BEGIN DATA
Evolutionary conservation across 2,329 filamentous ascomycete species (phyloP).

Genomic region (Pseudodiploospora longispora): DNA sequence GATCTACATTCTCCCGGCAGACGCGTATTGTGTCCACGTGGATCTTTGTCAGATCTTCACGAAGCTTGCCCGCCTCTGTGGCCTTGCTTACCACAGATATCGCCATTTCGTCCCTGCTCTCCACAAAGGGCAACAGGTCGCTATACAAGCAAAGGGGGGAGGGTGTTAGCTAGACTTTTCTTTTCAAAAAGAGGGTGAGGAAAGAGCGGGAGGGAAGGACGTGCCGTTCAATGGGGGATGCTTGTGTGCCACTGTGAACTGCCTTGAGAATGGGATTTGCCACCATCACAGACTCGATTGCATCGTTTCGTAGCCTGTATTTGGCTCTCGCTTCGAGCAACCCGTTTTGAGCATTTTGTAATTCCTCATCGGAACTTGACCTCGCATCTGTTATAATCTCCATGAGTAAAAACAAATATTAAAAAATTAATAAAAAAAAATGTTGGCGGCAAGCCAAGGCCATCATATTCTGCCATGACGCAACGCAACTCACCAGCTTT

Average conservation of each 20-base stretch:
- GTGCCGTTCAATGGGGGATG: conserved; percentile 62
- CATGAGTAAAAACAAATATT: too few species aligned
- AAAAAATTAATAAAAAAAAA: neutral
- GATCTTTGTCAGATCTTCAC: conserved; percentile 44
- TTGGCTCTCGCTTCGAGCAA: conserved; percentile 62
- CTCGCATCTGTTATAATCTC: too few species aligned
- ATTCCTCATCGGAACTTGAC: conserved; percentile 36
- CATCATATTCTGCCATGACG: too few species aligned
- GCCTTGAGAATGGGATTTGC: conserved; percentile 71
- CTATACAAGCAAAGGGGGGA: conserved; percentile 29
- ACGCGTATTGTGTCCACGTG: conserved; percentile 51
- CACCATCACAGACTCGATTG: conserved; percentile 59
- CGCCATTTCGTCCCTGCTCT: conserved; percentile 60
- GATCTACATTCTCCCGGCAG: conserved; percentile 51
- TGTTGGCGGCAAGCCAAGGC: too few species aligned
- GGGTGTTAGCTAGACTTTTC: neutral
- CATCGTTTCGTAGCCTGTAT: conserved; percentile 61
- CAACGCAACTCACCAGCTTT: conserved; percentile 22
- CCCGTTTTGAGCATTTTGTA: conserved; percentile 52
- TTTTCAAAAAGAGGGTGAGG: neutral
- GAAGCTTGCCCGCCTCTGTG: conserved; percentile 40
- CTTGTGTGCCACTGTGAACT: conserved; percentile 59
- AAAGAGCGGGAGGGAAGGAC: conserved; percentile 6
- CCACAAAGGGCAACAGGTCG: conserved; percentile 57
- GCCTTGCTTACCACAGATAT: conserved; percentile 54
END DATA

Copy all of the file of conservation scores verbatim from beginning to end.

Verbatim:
Evolutionary conservation across 2,329 filamentous ascomycete species (phyloP).

Genomic region (Pseudodiploospora longispora): DNA sequence GATCTACATTCTCCCGGCAGACGCGTATTGTGTCCACGTGGATCTTTGTCAGATCTTCACGAAGCTTGCCCGCCTCTGTGGCCTTGCTTACCACAGATATCGCCATTTCGTCCCTGCTCTCCACAAAGGGCAACAGGTCGCTATACAAGCAAAGGGGGGAGGGTGTTAGCTAGACTTTTCTTTTCAAAAAGAGGGTGAGGAAAGAGCGGGAGGGAAGGACGTGCCGTTCAATGGGGGATGCTTGTGTGCCACTGTGAACTGCCTTGAGAATGGGATTTGCCACCATCACAGACTCGATTGCATCGTTTCGTAGCCTGTATTTGGCTCTCGCTTCGAGCAACCCGTTTTGAGCATTTTGTAATTCCTCATCGGAACTTGACCTCGCATCTGTTATAATCTCCATGAGTAAAAACAAATATTAAAAAATTAATAAAAAAAAATGTTGGCGGCAAGCCAAGGCCATCATATTCTGCCATGACGCAACGCAACTCACCAGCTTT

Average conservation of each 20-base stretch:
- GTGCCGTTCAATGGGGGATG: conserved; percentile 62
- CATGAGTAAAAACAAATATT: too few species aligned
- AAAAAATTAATAAAAAAAAA: neutral
- GATCTTTGTCAGATCTTCAC: conserved; percentile 44
- TTGGCTCTCGCTTCGAGCAA: conserved; percentile 62
- CTCGCATCTGTTATAATCTC: too few species aligned
- ATTCCTCATCGGAACTTGAC: conserved; percentile 36
- CATCATATTCTGCCATGACG: too few species aligned
- GCCTTGAGAATGGGATTTGC: conserved; percentile 71
- CTATACAAGCAAAGGGGGGA: conserved; percentile 29
- ACGCGTATTGTGTCCACGTG: conserved; percentile 51
- CACCATCACAGACTCGATTG: conserved; percentile 59
- CGCCATTTCGTCCCTGCTCT: conserved; percentile 60
- GATCTACATTCTCCCGGCAG: conserved; percentile 51
- TGTTGGCGGCAAGCCAAGGC: too few species aligned
- GGGTGTTAGCTAGACTTTTC: neutral
- CATCGTTTCGTAGCCTGTAT: conserved; percentile 61
- CAACGCAACTCACCAGCTTT: conserved; percentile 22
- CCCGTTTTGAGCATTTTGTA: conserved; percentile 52
- TTTTCAAAAAGAGGGTGAGG: neutral
- GAAGCTTGCCCGCCTCTGTG: conserved; percentile 40
- CTTGTGTGCCACTGTGAACT: conserved; percentile 59
- AAAGAGCGGGAGGGAAGGAC: conserved; percentile 6
- CCACAAAGGGCAACAGGTCG: conserved; percentile 57
- GCCTTGCTTACCACAGATAT: conserved; percentile 54